• Drastically cut your chances of a heart attack or sudden cardiac death.
  • Slash your risk of dementia in half, and reduce Alzheimer’s risk by about 40%.
  • Improve your joint pain just as well as non-steroidal anti-inflammatory drugs (NSAIDS.)


Prescription omega-3 medications work for high triglycerides, advisory says. Press Release. American Heart Association. Aug 2019.

Prescription omega-3 fatty acid medications effectively lower high triglycerides. Press Release. American Heart Association. Aug 2019.

Bairati I, et al. Effects of a fish oil supplement on blood pressure and serum lipids in patients treated for coronary artery disease. Can J Cardiol. 1992 Jan-Feb;8(1):41-6.

Minihane AM, et al. ApoE polymorphism and fish oil supplementation in subjects with an atherogenic lipoprotein phenotype. Arterioscler Thromb Vasc Biol. 2000 Aug;20(8):1990-7.

Leigh-Firbank EC, et al. Eicosapentaenoic acid and docosahexaenoic acid from fish oils: differential associations with lipid responses. Br J Nutr. 2002 May;87(5):435-45.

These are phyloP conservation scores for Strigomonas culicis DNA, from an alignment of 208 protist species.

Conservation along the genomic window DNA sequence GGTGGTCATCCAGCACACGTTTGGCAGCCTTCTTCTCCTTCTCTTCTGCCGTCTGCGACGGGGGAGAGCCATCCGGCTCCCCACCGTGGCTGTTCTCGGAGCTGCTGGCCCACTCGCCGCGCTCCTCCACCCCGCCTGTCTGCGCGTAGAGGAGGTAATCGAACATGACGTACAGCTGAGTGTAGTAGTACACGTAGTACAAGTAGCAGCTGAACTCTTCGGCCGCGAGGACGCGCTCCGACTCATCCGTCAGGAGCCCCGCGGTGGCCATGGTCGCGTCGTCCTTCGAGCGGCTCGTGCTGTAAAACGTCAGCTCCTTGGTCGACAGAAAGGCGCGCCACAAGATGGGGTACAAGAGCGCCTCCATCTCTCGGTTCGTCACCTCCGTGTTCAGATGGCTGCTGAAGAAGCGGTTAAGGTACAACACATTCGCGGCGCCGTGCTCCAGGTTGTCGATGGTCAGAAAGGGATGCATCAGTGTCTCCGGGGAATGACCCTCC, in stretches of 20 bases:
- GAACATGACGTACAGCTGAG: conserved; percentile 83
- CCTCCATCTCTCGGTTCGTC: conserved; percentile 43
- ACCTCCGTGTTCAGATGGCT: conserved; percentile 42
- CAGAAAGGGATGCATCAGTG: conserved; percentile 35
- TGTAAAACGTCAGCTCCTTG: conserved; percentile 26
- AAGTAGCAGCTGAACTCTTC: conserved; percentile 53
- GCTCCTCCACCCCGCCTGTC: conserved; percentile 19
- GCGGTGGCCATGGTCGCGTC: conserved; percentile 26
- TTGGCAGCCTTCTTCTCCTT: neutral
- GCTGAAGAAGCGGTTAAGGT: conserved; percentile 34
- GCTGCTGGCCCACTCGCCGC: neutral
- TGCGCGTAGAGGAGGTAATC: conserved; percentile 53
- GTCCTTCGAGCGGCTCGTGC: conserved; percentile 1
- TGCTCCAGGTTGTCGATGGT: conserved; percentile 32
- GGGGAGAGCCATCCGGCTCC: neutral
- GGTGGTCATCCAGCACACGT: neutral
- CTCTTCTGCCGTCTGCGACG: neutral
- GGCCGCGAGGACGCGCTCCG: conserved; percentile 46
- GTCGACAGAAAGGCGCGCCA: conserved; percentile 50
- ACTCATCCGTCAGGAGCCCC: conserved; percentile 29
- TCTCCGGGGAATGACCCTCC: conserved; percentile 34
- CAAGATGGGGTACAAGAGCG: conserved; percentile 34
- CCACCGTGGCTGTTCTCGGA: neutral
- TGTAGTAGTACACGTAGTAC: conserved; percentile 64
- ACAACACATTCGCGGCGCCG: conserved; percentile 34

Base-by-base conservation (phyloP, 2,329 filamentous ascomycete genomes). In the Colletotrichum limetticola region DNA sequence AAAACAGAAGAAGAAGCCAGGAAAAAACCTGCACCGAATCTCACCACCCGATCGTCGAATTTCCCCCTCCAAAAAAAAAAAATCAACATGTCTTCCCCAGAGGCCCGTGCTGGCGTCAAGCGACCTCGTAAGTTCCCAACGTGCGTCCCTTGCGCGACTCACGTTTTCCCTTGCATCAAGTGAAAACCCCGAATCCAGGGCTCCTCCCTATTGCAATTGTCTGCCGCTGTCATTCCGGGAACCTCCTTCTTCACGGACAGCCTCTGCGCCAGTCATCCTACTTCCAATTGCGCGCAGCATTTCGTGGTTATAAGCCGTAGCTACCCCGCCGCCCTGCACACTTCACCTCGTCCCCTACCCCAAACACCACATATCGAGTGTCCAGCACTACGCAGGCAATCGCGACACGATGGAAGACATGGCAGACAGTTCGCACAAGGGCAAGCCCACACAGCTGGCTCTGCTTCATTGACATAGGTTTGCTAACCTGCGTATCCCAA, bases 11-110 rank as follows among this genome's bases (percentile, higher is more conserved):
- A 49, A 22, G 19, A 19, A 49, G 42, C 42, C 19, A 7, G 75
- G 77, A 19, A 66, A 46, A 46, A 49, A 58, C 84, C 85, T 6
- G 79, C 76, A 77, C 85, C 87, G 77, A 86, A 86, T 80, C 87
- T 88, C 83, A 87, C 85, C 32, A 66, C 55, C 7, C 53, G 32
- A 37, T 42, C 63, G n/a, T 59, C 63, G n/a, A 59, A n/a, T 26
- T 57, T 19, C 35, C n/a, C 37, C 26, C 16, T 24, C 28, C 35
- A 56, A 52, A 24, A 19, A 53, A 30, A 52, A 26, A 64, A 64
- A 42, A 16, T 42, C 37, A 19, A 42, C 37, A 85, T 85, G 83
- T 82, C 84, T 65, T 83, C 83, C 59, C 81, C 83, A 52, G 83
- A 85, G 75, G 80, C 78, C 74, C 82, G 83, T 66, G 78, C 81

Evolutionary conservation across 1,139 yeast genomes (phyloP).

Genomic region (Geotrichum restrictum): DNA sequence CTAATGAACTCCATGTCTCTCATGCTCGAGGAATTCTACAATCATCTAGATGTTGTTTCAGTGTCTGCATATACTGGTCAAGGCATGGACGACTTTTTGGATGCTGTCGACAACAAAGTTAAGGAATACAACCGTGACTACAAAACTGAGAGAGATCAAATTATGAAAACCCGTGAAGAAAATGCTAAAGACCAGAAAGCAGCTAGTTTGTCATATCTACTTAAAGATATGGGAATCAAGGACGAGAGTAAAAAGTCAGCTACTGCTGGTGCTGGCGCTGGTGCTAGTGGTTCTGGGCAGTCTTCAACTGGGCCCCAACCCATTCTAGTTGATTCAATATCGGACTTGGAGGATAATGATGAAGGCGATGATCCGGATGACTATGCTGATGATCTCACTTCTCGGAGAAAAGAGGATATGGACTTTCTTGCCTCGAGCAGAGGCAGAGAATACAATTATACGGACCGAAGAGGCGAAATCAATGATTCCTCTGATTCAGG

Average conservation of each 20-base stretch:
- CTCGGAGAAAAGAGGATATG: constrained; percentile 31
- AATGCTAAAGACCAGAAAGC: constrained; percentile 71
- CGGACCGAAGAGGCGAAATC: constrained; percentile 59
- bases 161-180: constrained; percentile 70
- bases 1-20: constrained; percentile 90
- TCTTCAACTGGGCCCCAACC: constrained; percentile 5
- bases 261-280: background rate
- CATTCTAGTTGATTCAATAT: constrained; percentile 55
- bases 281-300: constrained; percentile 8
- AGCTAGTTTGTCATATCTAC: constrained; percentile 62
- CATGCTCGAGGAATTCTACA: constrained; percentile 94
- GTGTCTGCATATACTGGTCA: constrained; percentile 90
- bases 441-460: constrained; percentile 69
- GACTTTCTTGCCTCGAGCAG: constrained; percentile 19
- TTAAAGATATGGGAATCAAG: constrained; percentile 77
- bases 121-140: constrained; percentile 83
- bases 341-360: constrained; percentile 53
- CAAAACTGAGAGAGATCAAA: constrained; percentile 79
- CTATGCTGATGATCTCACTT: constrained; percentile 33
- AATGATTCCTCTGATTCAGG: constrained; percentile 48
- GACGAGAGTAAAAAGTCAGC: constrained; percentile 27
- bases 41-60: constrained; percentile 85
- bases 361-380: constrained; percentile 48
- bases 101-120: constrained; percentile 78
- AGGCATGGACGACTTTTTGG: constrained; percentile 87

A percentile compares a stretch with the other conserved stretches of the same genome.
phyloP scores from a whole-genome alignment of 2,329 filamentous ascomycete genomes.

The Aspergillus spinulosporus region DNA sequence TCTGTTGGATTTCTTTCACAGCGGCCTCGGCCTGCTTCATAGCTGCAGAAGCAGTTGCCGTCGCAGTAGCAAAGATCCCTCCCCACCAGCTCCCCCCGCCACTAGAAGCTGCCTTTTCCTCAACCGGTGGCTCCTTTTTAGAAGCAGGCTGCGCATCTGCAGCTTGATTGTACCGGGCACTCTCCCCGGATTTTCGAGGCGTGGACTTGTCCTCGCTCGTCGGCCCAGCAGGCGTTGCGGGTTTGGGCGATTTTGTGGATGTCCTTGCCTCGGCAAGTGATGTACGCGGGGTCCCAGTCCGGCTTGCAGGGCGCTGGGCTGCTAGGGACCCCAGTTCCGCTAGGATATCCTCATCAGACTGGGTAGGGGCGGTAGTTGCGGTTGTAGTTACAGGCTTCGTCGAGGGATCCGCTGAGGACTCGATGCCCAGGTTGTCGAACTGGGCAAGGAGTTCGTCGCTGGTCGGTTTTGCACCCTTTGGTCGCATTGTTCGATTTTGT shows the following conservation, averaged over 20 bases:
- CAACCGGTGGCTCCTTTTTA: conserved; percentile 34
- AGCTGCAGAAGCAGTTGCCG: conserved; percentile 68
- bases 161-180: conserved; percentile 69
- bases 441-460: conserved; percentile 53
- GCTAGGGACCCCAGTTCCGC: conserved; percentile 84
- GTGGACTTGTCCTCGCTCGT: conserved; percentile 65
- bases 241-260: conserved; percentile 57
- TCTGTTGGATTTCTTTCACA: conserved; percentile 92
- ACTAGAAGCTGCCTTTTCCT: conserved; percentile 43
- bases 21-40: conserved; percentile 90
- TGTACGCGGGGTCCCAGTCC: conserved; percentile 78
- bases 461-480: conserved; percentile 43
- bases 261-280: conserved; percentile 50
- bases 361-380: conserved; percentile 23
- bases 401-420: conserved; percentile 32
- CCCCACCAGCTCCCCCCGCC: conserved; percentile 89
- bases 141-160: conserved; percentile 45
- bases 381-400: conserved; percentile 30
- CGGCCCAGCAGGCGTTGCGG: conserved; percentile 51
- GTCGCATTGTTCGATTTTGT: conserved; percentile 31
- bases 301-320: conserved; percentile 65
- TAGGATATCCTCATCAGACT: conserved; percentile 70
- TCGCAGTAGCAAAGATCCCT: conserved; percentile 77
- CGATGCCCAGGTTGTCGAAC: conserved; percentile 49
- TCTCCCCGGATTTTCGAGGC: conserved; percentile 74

Maki KC, et al. Lipid responses to a dietary docosahexaenoic acid supplement in men and women with below average levels of high density lipoprotein cholesterol. J Am Coll Nutr. 2005 Jun;24(3):189-99.

Kelley DS, et al. Docosahexaenoic acid supplementation improves fasting and postprandial lipid profiles in hypertriglyceridemic men. Am J Clin Nutr. 2007 Aug;86(2):324-33.

Ito MK. A Comparative Overview of Prescription Omega-3 Fatty Acid Products. P T. 2015;40(12): 826-836, 857.

Kiecolt-Glaser JK, et al. Omega-3 fatty acids, oxidative stress, and leukocyte telomere length: A randomized controlled trial. Brain Behav Immun. 2012 Sep 23. pii: S0889-1591(12)00431-X.

Saremi A, et al. The utility of omega-3 fatty acids in cardiovascular disease. Am J Ther. 2009 Sep-Oct;16(5):421-36.

Huang TL, et al. Benefits of fatty fish on dementia risk are stronger for those without APOE epsilon4. Neurology. 2005 Nov 8;65(9):1409-14.

Johnson EJ, et al. Potential role of dietary n-3 fatty acids in the prevention of dementia and macular degeneration. Am J Clin Nutr. 2006 Jun;83(6 Suppl):1494S-1498S.

Maroon JC, et al. Omega-3 fatty acids (fish oil) as an anti-inflammatory: an alternative to nonsteroidal anti-inflammatory drugs for discogenic pain. Surg Neurol. 2006 Apr;65(4):326-31.

L. Knott, et al. Regulation of osteoarthritis by omega-3 (n-3) polyunsaturated fatty acids in a naturally occurring model of disease. Osteoarthritis and Cartilage, 2011; 19 (9).